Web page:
TYPES OF BURNS
While you're probably familiar with first, second, and third-degree burns, the degree of a burn can go all the way to the sixth degree.
- A first-degree burn is relatively mild and usually causes the outer level of the skin to become red and sting or ache.
- A second-degree goes deeper into the outer and inner layers of the skin and can cause swelling and blisters.
- A third-degree burn penetrates the skin down to deeper tissues, including muscles, tendons and ligaments, and can cause charring or numbness.
- Fourth, fifth, and sixth-degree burns have similar characteristics as third-degree burns, but can also affect the bone. All burns have the potential to cause scarring and disfigurement.
The degree of a burn shows how serious it is. Generally speaking, the higher the degree of a burn the greater will be the pain and anguish and short and long-term effects upon the victim’s life, as well as the short and long term medical costs and expenses and financial impact. A badly burned person will probably need ongoing medical care, both physical and mental, just to cope with daily living.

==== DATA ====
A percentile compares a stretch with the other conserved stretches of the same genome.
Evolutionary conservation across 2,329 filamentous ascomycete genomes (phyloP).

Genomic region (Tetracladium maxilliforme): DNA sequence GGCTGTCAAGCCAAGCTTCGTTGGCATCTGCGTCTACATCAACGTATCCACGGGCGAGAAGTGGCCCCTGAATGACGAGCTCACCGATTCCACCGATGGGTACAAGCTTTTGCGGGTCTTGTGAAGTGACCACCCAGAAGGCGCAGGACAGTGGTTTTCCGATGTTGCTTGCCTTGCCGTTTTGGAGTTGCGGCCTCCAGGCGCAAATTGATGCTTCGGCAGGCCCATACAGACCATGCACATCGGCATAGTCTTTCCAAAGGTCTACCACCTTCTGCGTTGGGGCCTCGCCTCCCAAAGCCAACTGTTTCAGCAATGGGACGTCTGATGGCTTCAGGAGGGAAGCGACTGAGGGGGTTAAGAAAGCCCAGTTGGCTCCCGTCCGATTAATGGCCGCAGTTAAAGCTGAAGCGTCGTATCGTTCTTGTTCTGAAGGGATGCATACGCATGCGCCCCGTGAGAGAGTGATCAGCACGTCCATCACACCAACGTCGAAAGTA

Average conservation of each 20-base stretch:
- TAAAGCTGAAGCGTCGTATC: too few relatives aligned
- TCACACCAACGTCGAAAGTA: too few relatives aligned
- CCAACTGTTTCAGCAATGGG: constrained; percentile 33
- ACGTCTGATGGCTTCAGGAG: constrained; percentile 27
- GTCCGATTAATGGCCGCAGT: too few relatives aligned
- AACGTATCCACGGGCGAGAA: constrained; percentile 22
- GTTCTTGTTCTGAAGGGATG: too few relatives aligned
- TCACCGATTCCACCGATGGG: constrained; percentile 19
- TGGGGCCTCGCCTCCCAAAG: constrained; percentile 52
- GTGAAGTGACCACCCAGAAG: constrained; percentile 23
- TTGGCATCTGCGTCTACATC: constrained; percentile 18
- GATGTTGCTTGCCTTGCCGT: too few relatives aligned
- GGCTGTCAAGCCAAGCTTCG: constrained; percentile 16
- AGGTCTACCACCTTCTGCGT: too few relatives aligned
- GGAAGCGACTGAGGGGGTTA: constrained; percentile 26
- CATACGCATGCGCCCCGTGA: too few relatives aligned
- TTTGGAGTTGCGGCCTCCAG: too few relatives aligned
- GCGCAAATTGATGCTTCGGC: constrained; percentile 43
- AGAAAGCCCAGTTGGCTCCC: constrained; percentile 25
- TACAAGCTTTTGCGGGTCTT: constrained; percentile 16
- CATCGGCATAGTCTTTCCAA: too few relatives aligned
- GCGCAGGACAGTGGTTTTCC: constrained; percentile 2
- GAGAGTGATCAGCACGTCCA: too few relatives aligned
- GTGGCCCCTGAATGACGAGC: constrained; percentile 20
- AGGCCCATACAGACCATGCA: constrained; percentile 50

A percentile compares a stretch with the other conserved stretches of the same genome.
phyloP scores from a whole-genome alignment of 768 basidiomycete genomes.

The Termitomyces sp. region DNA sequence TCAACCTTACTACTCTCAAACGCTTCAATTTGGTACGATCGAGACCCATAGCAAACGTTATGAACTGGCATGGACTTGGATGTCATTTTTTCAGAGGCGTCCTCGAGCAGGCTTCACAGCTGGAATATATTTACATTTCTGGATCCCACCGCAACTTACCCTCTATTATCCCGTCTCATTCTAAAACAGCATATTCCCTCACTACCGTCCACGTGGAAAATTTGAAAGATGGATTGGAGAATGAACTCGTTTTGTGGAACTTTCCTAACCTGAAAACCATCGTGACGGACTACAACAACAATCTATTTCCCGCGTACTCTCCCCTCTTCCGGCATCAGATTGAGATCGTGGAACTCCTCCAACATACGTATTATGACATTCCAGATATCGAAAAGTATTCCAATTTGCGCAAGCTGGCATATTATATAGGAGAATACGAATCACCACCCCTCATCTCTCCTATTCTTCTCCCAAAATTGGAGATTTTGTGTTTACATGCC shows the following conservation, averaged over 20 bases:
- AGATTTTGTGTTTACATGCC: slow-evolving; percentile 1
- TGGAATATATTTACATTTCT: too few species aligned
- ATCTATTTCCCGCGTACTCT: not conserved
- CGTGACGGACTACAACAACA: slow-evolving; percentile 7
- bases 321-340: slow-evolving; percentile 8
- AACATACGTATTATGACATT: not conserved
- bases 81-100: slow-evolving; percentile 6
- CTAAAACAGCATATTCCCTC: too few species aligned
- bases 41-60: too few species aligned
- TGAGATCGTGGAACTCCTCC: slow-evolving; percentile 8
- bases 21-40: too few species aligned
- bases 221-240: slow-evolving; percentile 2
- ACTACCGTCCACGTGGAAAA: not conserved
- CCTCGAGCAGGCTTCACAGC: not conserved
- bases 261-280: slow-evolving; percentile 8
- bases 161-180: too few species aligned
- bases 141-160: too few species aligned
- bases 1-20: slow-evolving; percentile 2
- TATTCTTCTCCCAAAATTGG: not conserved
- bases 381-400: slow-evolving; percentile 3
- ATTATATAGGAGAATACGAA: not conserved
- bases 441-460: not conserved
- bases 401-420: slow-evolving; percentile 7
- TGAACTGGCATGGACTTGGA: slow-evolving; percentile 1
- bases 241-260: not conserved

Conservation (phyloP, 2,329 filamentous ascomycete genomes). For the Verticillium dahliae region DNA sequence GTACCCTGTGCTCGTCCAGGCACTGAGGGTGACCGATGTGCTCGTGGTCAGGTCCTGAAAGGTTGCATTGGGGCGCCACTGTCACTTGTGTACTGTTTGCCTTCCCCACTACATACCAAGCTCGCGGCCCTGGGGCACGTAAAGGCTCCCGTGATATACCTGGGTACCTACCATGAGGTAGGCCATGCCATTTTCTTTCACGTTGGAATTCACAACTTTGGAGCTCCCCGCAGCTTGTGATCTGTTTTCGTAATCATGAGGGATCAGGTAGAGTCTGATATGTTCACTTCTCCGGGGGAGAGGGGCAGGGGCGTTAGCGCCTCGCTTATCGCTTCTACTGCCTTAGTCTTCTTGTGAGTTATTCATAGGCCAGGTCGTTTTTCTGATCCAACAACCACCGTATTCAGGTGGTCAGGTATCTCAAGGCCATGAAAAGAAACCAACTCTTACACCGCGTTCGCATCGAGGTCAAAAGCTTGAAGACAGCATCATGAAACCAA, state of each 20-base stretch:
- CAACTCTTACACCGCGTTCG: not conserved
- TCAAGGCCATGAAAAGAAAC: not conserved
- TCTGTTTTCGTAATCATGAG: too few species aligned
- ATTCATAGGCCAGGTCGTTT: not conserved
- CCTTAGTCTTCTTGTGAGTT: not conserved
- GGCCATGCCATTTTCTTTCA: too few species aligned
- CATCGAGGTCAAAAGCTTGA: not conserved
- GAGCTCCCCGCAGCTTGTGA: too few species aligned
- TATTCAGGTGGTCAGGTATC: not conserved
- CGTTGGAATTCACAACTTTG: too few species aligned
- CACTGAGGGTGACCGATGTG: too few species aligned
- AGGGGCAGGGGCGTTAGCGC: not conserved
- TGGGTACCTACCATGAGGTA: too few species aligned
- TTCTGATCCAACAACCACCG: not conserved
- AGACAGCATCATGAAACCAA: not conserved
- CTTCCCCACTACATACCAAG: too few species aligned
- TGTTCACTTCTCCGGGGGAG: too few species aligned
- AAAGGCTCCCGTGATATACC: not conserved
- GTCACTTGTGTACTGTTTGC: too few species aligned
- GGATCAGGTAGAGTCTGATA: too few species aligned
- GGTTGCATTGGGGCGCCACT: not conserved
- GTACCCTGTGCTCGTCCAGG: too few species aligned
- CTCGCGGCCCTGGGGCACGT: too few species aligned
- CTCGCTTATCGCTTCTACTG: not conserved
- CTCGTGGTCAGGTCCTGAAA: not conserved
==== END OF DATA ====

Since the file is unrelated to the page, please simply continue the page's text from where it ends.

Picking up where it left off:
The only remedy the law offers to a burn victim is the opportunity to take legal action against whoever caused the harm and seek monetary compensation, called damages. Damages can include the cost of past, present, and future medical care, lost income, impaired earning capacity and fair and reasonable compensation for physical and mental pain and anguish and disfigurement, if appropriate, that the burn victim has experienced and can be expected to experience in the future.
I take all of these considerations into account for my clients.